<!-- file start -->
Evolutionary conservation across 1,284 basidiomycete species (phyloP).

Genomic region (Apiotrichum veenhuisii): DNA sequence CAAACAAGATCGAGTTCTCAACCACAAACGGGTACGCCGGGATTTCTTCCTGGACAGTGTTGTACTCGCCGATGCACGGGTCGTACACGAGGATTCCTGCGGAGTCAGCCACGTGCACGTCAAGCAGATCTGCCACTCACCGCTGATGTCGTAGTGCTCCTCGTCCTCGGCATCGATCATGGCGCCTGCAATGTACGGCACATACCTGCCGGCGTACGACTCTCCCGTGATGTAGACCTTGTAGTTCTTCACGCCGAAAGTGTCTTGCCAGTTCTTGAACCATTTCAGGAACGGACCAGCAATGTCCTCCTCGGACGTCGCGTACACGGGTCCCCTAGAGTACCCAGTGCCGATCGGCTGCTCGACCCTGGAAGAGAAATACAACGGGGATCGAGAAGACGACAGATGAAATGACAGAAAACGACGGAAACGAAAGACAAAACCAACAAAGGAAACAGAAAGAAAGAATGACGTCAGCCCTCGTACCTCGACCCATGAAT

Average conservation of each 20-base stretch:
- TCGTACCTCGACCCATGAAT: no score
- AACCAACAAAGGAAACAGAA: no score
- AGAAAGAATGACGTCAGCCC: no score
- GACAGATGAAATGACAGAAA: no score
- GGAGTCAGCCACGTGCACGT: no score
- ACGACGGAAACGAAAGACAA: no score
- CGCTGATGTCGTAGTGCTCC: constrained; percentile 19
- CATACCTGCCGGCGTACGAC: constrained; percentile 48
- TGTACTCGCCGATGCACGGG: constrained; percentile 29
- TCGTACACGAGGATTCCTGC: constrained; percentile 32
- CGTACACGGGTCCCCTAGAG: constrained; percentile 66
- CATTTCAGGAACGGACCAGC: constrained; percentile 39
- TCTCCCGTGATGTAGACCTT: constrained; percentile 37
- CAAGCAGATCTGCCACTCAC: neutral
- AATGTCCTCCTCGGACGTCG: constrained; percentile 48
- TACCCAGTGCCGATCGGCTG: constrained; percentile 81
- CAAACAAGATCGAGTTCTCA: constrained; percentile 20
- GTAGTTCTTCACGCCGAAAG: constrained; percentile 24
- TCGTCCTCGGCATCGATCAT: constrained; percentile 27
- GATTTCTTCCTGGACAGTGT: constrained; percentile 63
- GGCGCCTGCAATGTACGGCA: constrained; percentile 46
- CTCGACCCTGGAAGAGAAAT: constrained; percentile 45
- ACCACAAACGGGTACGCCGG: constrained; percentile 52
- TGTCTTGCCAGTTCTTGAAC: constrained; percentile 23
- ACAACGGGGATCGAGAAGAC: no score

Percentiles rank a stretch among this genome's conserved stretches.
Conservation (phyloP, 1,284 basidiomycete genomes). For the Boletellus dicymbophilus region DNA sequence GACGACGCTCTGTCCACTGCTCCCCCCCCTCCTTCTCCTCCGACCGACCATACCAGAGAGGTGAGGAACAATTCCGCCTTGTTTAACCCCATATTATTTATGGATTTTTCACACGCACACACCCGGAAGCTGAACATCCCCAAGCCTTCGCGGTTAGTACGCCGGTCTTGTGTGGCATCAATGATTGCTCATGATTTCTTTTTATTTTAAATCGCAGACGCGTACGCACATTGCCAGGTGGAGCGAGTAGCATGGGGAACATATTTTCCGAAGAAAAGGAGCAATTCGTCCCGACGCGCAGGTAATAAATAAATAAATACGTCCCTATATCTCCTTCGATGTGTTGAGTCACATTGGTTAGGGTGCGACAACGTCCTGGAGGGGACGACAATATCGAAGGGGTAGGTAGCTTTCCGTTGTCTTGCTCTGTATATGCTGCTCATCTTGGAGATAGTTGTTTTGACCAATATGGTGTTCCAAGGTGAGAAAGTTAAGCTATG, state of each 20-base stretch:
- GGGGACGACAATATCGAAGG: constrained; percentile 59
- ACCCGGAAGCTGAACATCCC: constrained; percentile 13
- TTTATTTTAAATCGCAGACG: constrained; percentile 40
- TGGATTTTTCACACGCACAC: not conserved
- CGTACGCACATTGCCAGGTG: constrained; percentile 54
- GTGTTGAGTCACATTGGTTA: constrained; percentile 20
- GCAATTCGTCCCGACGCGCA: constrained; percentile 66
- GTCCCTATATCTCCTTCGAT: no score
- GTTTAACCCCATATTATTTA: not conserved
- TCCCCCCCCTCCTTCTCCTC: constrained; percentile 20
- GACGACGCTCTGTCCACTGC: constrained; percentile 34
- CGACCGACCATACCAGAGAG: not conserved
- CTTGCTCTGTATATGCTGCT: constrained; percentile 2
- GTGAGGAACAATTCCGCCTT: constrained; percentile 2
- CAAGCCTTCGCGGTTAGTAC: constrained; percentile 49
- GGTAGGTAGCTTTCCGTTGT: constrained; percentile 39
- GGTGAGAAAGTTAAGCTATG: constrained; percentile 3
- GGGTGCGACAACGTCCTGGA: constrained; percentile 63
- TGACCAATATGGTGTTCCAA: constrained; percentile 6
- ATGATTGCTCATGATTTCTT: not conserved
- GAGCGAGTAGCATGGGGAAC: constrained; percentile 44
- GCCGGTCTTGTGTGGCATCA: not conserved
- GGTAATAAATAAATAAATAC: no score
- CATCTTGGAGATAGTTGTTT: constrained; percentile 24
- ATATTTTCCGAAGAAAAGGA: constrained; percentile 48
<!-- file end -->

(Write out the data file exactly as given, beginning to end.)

Evolutionary conservation across 1,284 basidiomycete species (phyloP).

Genomic region (Apiotrichum veenhuisii): DNA sequence CAAACAAGATCGAGTTCTCAACCACAAACGGGTACGCCGGGATTTCTTCCTGGACAGTGTTGTACTCGCCGATGCACGGGTCGTACACGAGGATTCCTGCGGAGTCAGCCACGTGCACGTCAAGCAGATCTGCCACTCACCGCTGATGTCGTAGTGCTCCTCGTCCTCGGCATCGATCATGGCGCCTGCAATGTACGGCACATACCTGCCGGCGTACGACTCTCCCGTGATGTAGACCTTGTAGTTCTTCACGCCGAAAGTGTCTTGCCAGTTCTTGAACCATTTCAGGAACGGACCAGCAATGTCCTCCTCGGACGTCGCGTACACGGGTCCCCTAGAGTACCCAGTGCCGATCGGCTGCTCGACCCTGGAAGAGAAATACAACGGGGATCGAGAAGACGACAGATGAAATGACAGAAAACGACGGAAACGAAAGACAAAACCAACAAAGGAAACAGAAAGAAAGAATGACGTCAGCCCTCGTACCTCGACCCATGAAT

Average conservation of each 20-base stretch:
- TCGTACCTCGACCCATGAAT: no score
- AACCAACAAAGGAAACAGAA: no score
- AGAAAGAATGACGTCAGCCC: no score
- GACAGATGAAATGACAGAAA: no score
- GGAGTCAGCCACGTGCACGT: no score
- ACGACGGAAACGAAAGACAA: no score
- CGCTGATGTCGTAGTGCTCC: constrained; percentile 19
- CATACCTGCCGGCGTACGAC: constrained; percentile 48
- TGTACTCGCCGATGCACGGG: constrained; percentile 29
- TCGTACACGAGGATTCCTGC: constrained; percentile 32
- CGTACACGGGTCCCCTAGAG: constrained; percentile 66
- CATTTCAGGAACGGACCAGC: constrained; percentile 39
- TCTCCCGTGATGTAGACCTT: constrained; percentile 37
- CAAGCAGATCTGCCACTCAC: neutral
- AATGTCCTCCTCGGACGTCG: constrained; percentile 48
- TACCCAGTGCCGATCGGCTG: constrained; percentile 81
- CAAACAAGATCGAGTTCTCA: constrained; percentile 20
- GTAGTTCTTCACGCCGAAAG: constrained; percentile 24
- TCGTCCTCGGCATCGATCAT: constrained; percentile 27
- GATTTCTTCCTGGACAGTGT: constrained; percentile 63
- GGCGCCTGCAATGTACGGCA: constrained; percentile 46
- CTCGACCCTGGAAGAGAAAT: constrained; percentile 45
- ACCACAAACGGGTACGCCGG: constrained; percentile 52
- TGTCTTGCCAGTTCTTGAAC: constrained; percentile 23
- ACAACGGGGATCGAGAAGAC: no score

Percentiles rank a stretch among this genome's conserved stretches.
Conservation (phyloP, 1,284 basidiomycete genomes). For the Boletellus dicymbophilus region DNA sequence GACGACGCTCTGTCCACTGCTCCCCCCCCTCCTTCTCCTCCGACCGACCATACCAGAGAGGTGAGGAACAATTCCGCCTTGTTTAACCCCATATTATTTATGGATTTTTCACACGCACACACCCGGAAGCTGAACATCCCCAAGCCTTCGCGGTTAGTACGCCGGTCTTGTGTGGCATCAATGATTGCTCATGATTTCTTTTTATTTTAAATCGCAGACGCGTACGCACATTGCCAGGTGGAGCGAGTAGCATGGGGAACATATTTTCCGAAGAAAAGGAGCAATTCGTCCCGACGCGCAGGTAATAAATAAATAAATACGTCCCTATATCTCCTTCGATGTGTTGAGTCACATTGGTTAGGGTGCGACAACGTCCTGGAGGGGACGACAATATCGAAGGGGTAGGTAGCTTTCCGTTGTCTTGCTCTGTATATGCTGCTCATCTTGGAGATAGTTGTTTTGACCAATATGGTGTTCCAAGGTGAGAAAGTTAAGCTATG, state of each 20-base stretch:
- GGGGACGACAATATCGAAGG: constrained; percentile 59
- ACCCGGAAGCTGAACATCCC: constrained; percentile 13
- TTTATTTTAAATCGCAGACG: constrained; percentile 40
- TGGATTTTTCACACGCACAC: not conserved
- CGTACGCACATTGCCAGGTG: constrained; percentile 54
- GTGTTGAGTCACATTGGTTA: constrained; percentile 20
- GCAATTCGTCCCGACGCGCA: constrained; percentile 66
- GTCCCTATATCTCCTTCGAT: no score
- GTTTAACCCCATATTATTTA: not conserved
- TCCCCCCCCTCCTTCTCCTC: constrained; percentile 20
- GACGACGCTCTGTCCACTGC: constrained; percentile 34
- CGACCGACCATACCAGAGAG: not conserved
- CTTGCTCTGTATATGCTGCT: constrained; percentile 2
- GTGAGGAACAATTCCGCCTT: constrained; percentile 2
- CAAGCCTTCGCGGTTAGTAC: constrained; percentile 49
- GGTAGGTAGCTTTCCGTTGT: constrained; percentile 39
- GGTGAGAAAGTTAAGCTATG: constrained; percentile 3
- GGGTGCGACAACGTCCTGGA: constrained; percentile 63
- TGACCAATATGGTGTTCCAA: constrained; percentile 6
- ATGATTGCTCATGATTTCTT: not conserved
- GAGCGAGTAGCATGGGGAAC: constrained; percentile 44
- GCCGGTCTTGTGTGGCATCA: not conserved
- GGTAATAAATAAATAAATAC: no score
- CATCTTGGAGATAGTTGTTT: constrained; percentile 24
- ATATTTTCCGAAGAAAAGGA: constrained; percentile 48